I’d like to be the first one to congratulate Folding@home users for being recognized by Guinness World Records as the most powerful distributed computing network in the world! The record was set on September 19, 2007 when F@h surpassed a petaflop.
For those of you who have been following the stats and have read my previous blog posts, which explain all about petaflop computing, this might not come as a big surprise. However, to get this sort of recognition does put things in a perspective.
Professor Pande, Associate Professor of Chemistry at Stanford University and Folding@home project lead, said it best:
“To have Folding@home recognized by Guinness World Records as the most powerful distributed computing network ever is a reflection of the extraordinary worldwide participation by gamers and consumers around the world and for that we are very grateful. Without them we would not be able to make the advancements we have made in our studies of several different diseases. But it is clear that none of this would be even remotely possible without the power of PS3, it has increased our research capabilities by leaps and bounds.”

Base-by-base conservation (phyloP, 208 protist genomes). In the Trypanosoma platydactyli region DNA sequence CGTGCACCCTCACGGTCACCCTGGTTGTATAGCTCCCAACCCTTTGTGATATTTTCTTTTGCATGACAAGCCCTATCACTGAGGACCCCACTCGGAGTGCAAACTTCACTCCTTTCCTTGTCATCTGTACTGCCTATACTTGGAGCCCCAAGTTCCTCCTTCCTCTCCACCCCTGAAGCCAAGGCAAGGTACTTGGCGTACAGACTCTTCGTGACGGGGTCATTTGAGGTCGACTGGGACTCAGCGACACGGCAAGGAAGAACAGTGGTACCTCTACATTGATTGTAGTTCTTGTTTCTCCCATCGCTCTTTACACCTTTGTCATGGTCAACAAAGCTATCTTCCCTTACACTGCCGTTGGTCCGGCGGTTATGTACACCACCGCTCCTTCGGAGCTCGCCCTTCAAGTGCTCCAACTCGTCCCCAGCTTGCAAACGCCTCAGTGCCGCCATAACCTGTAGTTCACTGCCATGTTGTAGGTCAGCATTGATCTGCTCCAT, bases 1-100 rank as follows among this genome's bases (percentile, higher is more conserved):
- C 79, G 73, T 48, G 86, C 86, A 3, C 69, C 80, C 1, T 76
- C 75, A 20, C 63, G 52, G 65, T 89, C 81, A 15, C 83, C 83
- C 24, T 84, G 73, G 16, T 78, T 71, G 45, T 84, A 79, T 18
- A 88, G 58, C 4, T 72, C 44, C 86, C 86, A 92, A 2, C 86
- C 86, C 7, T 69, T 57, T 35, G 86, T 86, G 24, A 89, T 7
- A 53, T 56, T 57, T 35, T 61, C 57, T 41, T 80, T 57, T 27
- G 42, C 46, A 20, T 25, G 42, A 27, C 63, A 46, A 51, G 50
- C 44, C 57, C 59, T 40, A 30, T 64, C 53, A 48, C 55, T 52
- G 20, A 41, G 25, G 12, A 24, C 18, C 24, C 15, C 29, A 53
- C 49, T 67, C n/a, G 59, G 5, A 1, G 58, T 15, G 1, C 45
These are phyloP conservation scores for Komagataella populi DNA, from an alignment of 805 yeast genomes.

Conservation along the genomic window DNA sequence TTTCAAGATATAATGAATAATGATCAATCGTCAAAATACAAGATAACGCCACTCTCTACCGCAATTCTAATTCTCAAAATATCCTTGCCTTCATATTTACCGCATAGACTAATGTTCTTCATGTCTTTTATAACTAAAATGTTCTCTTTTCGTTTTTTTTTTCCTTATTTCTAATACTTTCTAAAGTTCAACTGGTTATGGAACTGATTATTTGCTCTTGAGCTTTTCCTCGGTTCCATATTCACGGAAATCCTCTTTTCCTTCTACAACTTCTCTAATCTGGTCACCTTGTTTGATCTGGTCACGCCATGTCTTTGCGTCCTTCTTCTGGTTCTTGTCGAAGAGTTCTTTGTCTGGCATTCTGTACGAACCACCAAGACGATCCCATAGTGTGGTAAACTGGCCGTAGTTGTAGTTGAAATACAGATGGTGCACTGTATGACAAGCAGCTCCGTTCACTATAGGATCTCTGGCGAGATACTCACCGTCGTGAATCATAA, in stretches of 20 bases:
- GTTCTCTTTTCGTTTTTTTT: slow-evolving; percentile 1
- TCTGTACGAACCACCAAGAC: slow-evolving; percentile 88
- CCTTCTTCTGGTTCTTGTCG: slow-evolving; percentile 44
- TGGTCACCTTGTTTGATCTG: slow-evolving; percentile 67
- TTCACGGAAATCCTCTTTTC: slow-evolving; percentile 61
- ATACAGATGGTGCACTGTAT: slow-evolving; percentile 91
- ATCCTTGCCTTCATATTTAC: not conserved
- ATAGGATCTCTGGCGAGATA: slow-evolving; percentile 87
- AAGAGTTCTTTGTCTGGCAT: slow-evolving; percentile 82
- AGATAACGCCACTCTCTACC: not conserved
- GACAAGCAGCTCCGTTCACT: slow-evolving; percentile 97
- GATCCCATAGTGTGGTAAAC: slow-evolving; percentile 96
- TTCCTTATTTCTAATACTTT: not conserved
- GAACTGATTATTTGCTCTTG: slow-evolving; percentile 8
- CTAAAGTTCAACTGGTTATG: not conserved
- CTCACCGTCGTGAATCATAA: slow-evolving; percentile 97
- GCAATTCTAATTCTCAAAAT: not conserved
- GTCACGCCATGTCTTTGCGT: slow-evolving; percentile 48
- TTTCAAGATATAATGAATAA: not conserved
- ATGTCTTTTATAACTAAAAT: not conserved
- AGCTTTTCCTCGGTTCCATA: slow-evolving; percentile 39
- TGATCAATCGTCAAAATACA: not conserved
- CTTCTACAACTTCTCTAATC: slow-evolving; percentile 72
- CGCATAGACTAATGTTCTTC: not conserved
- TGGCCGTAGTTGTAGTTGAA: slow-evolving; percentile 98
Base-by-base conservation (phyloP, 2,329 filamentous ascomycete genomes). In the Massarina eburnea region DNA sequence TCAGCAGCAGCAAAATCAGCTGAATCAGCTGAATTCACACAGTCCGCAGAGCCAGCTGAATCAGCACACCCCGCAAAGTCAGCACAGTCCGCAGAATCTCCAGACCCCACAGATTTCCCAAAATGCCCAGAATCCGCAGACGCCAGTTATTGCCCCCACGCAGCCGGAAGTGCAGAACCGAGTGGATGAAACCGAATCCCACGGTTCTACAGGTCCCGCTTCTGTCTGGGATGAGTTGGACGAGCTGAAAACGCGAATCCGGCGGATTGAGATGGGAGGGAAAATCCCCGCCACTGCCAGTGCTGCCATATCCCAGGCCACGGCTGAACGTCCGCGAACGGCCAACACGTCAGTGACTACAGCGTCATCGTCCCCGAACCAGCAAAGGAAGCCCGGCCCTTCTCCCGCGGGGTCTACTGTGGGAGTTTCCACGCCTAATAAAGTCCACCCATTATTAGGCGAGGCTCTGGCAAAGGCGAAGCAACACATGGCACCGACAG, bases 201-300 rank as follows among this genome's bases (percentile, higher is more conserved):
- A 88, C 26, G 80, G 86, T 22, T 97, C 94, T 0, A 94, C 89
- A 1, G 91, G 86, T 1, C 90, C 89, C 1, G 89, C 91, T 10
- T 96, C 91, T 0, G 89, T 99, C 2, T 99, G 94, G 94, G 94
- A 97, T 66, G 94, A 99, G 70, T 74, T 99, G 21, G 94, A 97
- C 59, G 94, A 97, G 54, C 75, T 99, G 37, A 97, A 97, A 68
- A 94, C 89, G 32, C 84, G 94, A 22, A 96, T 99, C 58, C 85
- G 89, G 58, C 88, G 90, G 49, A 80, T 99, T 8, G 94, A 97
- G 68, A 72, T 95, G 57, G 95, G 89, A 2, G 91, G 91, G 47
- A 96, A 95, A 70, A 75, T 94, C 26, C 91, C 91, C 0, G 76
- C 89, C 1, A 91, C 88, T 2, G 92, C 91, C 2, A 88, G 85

More F@h news: thanks to the guys at Stanford University, the web pages have been updated to a new look, you can check that out by going to any of the information pages under the main menu of the program. For example, Folding news is now updated on a daily basis.
In team wars: DL.TV is fighting to get into the top 20 teams, and surpassed team engadget (which is now at the 24th place). SCEA team is at the respectable place of 126, so as you can see it’s a close race.
Click here for more details on this prestigious milestone.
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